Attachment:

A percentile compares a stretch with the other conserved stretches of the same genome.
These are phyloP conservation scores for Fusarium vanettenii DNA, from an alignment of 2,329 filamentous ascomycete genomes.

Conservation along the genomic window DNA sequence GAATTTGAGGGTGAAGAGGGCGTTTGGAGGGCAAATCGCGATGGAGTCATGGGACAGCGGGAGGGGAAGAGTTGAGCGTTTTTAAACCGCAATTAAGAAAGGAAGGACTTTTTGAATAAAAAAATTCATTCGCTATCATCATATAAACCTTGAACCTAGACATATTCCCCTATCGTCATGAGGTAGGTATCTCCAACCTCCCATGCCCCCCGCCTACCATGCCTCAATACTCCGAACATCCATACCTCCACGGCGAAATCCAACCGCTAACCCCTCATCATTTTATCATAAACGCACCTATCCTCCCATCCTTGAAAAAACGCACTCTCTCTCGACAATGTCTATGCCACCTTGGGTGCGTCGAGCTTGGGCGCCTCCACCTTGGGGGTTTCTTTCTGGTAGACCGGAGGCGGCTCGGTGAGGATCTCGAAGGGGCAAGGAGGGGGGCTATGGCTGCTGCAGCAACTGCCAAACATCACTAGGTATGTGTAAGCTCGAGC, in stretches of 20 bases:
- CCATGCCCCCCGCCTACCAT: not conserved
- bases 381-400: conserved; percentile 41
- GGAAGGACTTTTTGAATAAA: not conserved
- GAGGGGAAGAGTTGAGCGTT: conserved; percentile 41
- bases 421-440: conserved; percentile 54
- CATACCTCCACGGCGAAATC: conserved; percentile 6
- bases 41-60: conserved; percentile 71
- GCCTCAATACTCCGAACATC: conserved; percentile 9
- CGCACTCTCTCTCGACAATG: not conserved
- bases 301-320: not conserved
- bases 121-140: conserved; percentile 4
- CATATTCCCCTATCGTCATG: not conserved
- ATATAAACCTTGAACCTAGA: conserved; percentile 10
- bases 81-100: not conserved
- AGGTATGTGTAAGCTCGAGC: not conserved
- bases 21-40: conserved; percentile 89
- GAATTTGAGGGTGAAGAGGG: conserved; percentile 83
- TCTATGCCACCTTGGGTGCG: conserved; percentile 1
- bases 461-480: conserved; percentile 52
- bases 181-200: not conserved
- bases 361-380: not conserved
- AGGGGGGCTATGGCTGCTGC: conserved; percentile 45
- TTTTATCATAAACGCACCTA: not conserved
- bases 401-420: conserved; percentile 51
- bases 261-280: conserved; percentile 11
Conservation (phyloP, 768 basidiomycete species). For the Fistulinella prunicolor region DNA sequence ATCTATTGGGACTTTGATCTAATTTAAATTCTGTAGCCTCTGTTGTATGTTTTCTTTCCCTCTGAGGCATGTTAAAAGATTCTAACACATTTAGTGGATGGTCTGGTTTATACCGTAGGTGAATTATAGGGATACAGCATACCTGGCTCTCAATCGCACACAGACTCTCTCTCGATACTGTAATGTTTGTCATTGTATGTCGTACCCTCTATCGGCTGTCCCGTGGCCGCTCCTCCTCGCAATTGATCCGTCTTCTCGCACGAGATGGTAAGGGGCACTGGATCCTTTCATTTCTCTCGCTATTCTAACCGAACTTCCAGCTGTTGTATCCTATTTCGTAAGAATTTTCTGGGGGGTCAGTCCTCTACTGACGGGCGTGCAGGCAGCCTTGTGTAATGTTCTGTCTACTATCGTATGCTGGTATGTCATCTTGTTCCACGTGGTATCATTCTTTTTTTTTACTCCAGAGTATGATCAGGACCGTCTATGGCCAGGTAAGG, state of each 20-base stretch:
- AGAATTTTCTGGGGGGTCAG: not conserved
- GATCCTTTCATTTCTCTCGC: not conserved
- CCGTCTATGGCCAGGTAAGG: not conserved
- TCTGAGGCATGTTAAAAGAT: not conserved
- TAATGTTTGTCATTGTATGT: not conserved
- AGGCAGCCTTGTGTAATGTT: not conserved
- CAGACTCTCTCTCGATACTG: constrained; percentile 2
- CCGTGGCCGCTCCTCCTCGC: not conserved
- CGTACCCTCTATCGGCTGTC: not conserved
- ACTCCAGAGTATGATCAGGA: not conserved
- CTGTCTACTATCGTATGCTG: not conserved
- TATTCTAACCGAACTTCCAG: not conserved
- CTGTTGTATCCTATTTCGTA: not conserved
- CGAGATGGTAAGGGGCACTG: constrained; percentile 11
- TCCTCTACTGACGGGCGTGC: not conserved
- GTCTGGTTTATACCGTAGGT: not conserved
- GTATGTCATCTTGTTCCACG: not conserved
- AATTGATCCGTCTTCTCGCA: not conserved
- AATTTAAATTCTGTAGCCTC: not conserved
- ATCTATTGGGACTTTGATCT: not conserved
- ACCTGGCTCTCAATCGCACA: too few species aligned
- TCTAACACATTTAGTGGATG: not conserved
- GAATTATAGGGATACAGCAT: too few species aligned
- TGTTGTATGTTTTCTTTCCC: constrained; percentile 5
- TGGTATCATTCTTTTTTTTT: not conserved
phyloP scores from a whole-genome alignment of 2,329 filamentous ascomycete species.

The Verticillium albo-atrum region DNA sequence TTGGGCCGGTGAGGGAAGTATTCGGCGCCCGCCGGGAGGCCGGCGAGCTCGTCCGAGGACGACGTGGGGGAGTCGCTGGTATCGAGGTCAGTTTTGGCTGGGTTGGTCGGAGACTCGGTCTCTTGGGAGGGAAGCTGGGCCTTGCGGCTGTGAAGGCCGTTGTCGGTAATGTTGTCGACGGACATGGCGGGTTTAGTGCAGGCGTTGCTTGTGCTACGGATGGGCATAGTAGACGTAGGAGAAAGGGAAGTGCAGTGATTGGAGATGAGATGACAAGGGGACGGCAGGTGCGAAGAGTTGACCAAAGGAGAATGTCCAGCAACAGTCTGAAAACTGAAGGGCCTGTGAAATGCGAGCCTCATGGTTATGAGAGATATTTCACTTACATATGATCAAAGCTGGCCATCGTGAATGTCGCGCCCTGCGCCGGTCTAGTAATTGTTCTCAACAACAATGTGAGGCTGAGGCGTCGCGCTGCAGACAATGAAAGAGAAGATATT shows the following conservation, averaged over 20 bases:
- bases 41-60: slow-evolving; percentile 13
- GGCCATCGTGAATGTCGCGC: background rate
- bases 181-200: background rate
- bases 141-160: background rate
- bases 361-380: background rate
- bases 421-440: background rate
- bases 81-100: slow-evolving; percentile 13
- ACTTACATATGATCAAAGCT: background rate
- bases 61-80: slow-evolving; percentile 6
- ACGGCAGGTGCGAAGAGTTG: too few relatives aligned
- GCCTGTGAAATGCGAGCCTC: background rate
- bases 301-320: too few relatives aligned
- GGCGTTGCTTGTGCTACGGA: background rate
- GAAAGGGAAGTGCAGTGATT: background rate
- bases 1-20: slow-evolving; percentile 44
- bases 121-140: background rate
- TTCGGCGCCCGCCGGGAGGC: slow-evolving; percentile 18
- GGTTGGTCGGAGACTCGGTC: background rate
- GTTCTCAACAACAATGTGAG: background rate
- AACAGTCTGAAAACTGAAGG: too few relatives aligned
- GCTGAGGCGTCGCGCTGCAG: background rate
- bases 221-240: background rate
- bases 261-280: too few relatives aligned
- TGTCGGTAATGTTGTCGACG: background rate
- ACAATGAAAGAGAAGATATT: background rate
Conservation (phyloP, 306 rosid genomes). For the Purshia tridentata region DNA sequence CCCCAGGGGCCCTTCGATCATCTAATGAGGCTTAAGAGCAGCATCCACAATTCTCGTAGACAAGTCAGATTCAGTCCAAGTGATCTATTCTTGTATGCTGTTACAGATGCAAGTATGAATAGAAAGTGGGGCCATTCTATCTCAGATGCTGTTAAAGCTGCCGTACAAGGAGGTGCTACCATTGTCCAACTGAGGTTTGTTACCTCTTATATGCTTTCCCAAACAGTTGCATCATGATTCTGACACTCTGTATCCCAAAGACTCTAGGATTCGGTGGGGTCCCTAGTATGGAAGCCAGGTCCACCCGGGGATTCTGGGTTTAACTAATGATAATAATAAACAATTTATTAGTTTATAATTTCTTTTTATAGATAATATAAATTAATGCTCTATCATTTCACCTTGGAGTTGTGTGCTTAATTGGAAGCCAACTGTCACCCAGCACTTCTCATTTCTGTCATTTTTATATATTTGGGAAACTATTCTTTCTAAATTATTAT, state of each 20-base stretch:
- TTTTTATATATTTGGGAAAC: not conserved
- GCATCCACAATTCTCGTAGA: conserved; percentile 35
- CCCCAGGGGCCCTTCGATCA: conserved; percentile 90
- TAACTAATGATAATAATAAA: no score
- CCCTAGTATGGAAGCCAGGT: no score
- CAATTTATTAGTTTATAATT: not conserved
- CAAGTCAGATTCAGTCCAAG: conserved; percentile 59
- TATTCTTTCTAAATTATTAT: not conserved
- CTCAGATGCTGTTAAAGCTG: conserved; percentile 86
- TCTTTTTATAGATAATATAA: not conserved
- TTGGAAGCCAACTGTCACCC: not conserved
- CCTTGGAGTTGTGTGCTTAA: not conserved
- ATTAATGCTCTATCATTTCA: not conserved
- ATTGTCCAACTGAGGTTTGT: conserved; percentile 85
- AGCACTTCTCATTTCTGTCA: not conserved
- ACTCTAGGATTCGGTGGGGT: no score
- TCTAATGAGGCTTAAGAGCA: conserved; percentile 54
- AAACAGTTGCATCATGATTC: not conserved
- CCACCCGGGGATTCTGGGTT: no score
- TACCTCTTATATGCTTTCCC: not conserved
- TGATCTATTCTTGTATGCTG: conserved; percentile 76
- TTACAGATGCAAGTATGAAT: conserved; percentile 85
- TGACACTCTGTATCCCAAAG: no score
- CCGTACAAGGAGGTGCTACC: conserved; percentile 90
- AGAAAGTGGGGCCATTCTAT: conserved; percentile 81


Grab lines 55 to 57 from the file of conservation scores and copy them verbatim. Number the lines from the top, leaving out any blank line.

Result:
phyloP scores from a whole-genome alignment of 2,329 filamentous ascomycete species.

The Verticillium albo-atrum region DNA sequence TTGGGCCGGTGAGGGAAGTATTCGGCGCCCGCCGGGAGGCCGGCGAGCTCGTCCGAGGACGACGTGGGGGAGTCGCTGGTATCGAGGTCAGTTTTGGCTGGGTTGGTCGGAGACTCGGTCTCTTGGGAGGGAAGCTGGGCCTTGCGGCTGTGAAGGCCGTTGTCGGTAATGTTGTCGACGGACATGGCGGGTTTAGTGCAGGCGTTGCTTGTGCTACGGATGGGCATAGTAGACGTAGGAGAAAGGGAAGTGCAGTGATTGGAGATGAGATGACAAGGGGACGGCAGGTGCGAAGAGTTGACCAAAGGAGAATGTCCAGCAACAGTCTGAAAACTGAAGGGCCTGTGAAATGCGAGCCTCATGGTTATGAGAGATATTTCACTTACATATGATCAAAGCTGGCCATCGTGAATGTCGCGCCCTGCGCCGGTCTAGTAATTGTTCTCAACAACAATGTGAGGCTGAGGCGTCGCGCTGCAGACAATGAAAGAGAAGATATT shows the following conservation, averaged over 20 bases:
- bases 41-60: slow-evolving; percentile 13